When the last Unreal Tournament came out seven years ago, Epic Games was riding high. The company's Unreal Engine 3 had become the de facto standard for big-budget video game development, and Gears of War was a flagship Xbox franchise. Much has changed since then, including a renaissance in indie development, and Unreal Engine isn't seeing the same success. But the company has an intriguing new plan. Epic Games has just announced that the next Unreal Tournament will be completely free, and developed entirely in the open. Starting today, anyone can contribute. While the project will be led by senior Epic Games programmers, the game will be effectively developed by you.

""From the very first line of code, the very first art created and design decision made, development will happen in the open, as a collaboration between Epic, UT fans and UE4 developers," writes longtime Unreal Tournament programmer Steve Polge, in a blog post discussing the plan. All the code and all the content will be freely accessible in a Github respository, which should be live soon. The company is also detailing the project on Twitch, and intends to issue regular video updates there.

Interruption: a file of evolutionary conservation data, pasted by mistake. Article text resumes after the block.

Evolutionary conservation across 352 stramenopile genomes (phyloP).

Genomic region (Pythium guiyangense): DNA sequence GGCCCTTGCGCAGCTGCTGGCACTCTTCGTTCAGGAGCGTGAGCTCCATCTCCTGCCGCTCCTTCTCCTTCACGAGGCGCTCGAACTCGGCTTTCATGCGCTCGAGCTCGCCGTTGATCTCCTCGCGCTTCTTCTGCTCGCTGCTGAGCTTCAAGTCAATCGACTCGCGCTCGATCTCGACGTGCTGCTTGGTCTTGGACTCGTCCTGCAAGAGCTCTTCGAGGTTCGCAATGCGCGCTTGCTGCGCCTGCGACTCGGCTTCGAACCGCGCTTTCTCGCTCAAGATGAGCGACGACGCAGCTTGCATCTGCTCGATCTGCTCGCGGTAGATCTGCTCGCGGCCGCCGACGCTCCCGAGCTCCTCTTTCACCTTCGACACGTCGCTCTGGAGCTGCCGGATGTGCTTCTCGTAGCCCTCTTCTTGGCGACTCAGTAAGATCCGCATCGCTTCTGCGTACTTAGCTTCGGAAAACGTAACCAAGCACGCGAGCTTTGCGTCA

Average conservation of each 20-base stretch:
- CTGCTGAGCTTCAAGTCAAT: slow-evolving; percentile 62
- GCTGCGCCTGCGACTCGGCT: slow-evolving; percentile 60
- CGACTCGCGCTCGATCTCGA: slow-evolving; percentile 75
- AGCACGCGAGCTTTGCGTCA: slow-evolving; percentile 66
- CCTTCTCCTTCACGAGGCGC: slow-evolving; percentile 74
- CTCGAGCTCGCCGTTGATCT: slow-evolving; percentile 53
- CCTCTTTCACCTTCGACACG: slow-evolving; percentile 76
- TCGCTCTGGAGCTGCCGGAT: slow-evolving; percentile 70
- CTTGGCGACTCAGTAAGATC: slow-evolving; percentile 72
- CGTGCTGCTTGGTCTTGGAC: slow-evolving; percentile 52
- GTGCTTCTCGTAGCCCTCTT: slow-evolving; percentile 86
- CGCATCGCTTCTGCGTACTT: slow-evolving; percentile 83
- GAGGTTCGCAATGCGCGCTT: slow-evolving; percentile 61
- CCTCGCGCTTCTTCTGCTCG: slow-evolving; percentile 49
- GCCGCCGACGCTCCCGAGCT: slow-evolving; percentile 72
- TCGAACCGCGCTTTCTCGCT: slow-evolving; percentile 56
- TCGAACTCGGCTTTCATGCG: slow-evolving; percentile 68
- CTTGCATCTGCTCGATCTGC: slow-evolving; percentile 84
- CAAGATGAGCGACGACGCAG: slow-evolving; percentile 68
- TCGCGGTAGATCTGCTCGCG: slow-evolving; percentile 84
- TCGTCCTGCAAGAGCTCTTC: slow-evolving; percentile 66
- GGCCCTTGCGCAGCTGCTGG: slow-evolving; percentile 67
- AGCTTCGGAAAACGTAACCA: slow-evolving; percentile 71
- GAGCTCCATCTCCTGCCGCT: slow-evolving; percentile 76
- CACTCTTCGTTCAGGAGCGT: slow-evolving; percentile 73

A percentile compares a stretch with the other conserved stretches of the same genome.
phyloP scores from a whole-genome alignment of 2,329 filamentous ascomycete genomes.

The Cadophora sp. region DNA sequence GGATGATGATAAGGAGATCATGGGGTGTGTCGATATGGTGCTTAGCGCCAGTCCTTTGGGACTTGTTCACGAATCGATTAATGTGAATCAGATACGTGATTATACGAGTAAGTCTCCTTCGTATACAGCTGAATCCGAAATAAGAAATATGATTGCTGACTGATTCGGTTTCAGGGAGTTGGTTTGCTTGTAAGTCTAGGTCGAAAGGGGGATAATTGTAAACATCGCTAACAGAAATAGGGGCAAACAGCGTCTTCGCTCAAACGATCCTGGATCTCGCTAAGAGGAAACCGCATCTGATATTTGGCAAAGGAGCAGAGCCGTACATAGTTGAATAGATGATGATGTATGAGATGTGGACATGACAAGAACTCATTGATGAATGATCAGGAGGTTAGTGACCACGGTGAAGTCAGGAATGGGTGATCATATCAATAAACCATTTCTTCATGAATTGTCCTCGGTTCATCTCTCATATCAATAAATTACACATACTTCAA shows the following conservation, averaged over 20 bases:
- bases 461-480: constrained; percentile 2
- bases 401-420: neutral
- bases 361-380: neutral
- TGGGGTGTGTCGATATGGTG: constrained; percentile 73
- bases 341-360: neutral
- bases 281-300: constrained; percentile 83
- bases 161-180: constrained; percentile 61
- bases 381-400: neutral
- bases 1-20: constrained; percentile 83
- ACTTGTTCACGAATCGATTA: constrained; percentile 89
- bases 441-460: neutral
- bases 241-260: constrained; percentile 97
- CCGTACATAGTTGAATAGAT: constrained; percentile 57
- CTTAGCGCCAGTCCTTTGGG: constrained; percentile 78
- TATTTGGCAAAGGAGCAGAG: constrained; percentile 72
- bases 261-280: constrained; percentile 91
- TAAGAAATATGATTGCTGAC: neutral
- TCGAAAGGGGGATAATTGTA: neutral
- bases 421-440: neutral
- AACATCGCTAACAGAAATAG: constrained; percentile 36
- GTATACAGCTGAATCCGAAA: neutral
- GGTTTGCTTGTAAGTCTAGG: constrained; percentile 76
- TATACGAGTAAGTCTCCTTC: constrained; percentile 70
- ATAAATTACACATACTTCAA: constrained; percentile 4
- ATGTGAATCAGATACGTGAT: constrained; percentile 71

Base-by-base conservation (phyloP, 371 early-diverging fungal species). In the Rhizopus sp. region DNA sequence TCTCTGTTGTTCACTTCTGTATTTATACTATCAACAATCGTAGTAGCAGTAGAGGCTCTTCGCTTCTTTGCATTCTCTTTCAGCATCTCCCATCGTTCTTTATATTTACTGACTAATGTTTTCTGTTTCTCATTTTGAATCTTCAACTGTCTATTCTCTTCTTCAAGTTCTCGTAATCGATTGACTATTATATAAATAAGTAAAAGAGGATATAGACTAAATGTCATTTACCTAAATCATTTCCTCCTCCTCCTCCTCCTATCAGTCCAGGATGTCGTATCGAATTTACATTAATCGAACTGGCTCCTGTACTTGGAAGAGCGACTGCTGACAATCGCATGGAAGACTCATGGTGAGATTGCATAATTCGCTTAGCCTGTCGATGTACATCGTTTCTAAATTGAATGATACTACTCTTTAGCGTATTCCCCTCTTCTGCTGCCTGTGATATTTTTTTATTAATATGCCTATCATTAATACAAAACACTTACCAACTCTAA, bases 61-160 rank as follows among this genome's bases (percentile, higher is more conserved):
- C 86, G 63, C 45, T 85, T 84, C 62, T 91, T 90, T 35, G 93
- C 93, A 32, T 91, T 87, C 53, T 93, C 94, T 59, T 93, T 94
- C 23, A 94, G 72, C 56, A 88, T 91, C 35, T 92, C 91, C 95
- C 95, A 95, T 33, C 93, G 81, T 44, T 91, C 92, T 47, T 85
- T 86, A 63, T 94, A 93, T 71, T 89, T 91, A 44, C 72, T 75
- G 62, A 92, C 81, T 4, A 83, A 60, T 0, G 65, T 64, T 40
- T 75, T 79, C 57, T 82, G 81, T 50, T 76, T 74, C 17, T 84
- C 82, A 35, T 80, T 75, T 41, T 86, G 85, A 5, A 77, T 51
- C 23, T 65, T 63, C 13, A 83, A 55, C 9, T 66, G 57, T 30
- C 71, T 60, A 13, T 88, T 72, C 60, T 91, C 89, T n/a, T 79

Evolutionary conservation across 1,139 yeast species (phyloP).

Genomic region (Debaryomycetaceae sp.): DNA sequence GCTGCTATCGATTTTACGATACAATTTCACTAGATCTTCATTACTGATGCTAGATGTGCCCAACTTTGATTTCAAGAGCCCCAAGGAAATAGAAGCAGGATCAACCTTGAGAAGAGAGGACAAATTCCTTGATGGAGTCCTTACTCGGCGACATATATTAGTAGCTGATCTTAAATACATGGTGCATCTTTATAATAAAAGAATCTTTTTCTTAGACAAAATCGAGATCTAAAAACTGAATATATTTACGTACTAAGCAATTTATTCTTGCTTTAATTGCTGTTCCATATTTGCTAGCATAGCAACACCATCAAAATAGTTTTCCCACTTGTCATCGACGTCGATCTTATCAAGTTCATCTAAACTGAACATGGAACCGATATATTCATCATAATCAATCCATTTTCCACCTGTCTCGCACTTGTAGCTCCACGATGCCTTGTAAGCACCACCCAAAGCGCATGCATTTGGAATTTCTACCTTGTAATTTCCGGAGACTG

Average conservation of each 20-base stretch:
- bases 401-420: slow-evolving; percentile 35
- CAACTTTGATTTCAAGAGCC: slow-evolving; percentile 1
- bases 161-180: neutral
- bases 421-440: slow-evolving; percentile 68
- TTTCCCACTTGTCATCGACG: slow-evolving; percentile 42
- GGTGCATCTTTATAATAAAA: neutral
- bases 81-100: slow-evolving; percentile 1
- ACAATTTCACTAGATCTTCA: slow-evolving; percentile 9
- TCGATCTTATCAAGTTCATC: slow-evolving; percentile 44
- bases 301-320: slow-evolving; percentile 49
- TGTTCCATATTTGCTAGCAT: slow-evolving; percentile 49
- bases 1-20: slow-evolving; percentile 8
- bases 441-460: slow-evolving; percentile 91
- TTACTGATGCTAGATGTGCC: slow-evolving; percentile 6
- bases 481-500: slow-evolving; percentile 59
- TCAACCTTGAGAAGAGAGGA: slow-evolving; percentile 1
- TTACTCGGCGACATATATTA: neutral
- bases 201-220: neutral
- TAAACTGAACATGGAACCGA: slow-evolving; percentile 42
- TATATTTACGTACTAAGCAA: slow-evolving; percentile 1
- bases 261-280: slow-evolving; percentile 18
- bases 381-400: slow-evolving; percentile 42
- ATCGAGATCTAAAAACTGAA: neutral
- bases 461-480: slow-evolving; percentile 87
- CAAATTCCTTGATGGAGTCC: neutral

"This is real development from scratch."

What's the catch? According to Polge, you shouldn't expect to play the game anytime soon. "This is real development from scratch." The company also plans to pay for the game, eventually, with an online marketplace for user-generated mods and content. Epic will take a share of the revenue from those, much like how Valve makes its money from Team Fortress 2 and DOTA 2.

The company also sees other advantages to crowdsourcing, though: "All those ideas we'd never be able to push or iterate on, we now have this huge group of people who are able to do that. You can't buy that," says Epic Games veteran Joe Wilcox.

What will the game actually be like? That's up to you: "From the very first line of code, the very first art created and design decision made, development will happen in the open, as a collaboration between Epic, UT fans and UE4 developers," writes Polge. All we know for sure is that it will be "true to its roots" as a competitive first-person shooting title, and target Windows, Mac, and Linux.

"a collaboration between Epic, UT fans and UE4 developers"

The decision to make Unreal Tournament completely free and completely open may dovetail nicely with another recent Epic Games move: the company drastically reduced the price of building games with Unreal Engine 4 to $19 a month, plus five percent of a game developer's gross revenue. Though Unreal Tournament fans will be able to share ideas for the new game on the company's forums, you'll need to be a UE4 developer to fully contribute.

You can read more about the history of Epic Games at our sister site Polygon.